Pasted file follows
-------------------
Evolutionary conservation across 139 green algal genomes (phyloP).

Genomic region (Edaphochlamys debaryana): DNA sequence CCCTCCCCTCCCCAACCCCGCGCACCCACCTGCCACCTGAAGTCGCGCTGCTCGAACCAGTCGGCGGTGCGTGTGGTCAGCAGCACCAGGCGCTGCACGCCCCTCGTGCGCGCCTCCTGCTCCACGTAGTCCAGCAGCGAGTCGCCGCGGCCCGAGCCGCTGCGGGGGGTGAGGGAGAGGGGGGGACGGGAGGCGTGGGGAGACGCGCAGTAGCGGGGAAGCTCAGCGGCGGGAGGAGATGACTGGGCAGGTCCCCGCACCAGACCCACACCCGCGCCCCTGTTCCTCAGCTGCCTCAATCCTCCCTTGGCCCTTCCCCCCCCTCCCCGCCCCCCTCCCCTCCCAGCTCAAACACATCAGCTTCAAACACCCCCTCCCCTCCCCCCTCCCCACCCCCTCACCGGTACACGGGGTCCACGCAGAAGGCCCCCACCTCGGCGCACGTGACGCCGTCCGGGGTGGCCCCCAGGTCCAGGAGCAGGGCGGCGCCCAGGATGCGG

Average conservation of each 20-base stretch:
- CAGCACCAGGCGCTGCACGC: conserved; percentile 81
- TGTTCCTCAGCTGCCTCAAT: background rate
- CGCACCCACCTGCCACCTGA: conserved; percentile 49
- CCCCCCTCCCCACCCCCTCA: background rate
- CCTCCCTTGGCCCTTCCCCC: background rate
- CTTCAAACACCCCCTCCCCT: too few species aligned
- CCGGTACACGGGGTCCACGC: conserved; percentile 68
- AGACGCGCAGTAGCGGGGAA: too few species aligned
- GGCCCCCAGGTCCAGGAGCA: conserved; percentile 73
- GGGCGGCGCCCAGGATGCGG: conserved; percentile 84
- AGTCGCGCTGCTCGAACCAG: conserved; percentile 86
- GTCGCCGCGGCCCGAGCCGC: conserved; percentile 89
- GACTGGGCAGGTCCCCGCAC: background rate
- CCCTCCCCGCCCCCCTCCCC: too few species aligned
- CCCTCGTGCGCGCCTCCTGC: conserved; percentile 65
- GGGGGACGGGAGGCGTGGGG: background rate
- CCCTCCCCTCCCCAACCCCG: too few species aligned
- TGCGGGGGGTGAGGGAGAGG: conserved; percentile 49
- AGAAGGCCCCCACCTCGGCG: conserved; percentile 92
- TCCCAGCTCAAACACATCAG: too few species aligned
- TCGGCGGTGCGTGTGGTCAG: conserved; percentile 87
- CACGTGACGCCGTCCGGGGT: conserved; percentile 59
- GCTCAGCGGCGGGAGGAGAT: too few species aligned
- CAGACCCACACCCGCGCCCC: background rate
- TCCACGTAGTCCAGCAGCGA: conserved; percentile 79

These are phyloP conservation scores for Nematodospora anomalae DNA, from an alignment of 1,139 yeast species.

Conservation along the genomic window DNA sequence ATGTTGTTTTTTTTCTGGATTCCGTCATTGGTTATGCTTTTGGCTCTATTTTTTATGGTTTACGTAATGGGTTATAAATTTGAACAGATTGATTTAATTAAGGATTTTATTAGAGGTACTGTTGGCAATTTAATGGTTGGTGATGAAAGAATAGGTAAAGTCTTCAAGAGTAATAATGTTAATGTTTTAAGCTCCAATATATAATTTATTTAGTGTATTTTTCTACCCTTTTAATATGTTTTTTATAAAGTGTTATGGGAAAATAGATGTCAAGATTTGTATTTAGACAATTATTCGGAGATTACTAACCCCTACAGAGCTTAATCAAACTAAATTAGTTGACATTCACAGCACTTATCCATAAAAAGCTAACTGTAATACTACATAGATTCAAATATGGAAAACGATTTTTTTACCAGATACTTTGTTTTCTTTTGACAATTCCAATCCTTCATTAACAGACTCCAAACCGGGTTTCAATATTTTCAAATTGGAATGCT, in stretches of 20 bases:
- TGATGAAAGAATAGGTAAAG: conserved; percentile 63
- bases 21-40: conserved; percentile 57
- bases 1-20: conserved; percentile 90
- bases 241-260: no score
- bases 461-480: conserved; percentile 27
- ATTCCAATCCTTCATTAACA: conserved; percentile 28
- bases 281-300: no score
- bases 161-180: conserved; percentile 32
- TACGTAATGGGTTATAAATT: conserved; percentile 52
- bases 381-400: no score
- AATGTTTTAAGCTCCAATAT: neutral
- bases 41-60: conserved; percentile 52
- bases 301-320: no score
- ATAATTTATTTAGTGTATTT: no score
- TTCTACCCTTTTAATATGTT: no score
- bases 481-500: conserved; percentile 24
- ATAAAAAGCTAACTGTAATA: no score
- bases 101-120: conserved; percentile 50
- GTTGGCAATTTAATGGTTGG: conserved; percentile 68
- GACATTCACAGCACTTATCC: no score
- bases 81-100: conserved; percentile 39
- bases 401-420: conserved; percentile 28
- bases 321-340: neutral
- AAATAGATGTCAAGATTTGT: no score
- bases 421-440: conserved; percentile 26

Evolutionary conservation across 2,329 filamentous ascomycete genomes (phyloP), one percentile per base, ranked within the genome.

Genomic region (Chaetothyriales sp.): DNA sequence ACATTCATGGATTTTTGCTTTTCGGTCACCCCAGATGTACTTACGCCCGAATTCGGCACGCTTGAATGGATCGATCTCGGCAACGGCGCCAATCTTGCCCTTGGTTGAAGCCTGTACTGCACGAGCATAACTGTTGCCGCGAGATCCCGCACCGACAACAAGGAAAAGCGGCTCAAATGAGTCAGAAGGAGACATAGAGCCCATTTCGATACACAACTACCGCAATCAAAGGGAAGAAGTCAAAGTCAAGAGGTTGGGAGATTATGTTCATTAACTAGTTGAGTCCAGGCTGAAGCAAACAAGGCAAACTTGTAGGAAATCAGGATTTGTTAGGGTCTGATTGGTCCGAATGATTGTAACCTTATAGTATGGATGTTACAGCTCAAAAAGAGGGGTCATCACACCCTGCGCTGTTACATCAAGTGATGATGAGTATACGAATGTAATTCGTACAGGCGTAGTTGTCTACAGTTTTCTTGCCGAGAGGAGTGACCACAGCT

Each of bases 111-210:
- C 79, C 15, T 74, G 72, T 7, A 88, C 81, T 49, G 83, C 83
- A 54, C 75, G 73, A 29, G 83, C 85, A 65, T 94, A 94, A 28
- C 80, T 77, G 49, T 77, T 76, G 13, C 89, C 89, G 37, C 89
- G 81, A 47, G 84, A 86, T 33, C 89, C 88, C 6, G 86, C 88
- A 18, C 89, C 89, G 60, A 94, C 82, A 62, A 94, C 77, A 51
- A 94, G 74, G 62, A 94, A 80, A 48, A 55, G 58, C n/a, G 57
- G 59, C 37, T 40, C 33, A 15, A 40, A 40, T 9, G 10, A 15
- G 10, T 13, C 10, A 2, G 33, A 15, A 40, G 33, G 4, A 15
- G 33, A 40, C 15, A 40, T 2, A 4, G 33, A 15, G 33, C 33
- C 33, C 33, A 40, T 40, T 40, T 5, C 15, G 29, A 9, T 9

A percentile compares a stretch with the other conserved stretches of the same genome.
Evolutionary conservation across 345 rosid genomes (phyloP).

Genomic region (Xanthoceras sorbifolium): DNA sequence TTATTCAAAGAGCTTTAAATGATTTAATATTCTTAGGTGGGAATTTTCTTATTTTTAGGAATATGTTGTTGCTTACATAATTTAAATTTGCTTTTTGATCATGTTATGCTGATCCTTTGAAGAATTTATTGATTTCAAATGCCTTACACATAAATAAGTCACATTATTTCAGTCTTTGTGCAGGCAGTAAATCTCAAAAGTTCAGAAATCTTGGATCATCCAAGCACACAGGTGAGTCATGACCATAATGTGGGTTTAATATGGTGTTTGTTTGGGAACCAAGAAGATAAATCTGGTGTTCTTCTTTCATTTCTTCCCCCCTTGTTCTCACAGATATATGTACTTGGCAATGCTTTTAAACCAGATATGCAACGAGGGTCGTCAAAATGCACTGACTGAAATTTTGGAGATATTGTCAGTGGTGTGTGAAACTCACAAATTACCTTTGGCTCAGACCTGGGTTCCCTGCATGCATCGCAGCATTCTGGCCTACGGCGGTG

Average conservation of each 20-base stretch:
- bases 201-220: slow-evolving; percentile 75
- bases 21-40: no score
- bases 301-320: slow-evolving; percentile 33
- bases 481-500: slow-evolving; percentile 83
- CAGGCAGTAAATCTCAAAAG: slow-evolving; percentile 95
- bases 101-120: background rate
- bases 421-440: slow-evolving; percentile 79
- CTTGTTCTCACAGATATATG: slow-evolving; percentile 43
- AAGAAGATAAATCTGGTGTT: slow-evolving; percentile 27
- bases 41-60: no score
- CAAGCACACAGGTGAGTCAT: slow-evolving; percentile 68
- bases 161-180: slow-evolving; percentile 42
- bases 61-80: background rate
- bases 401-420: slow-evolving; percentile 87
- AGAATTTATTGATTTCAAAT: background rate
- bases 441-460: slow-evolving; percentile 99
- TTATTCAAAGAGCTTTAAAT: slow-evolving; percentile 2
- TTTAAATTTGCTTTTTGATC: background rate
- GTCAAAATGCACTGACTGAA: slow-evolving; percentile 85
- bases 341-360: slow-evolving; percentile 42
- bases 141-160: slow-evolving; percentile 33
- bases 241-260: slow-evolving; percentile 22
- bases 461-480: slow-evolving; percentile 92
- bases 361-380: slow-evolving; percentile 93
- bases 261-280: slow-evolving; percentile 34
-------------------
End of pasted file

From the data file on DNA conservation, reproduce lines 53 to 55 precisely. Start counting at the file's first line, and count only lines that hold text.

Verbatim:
- bases 321-340: neutral
- AAATAGATGTCAAGATTTGT: no score
- bases 421-440: conserved; percentile 26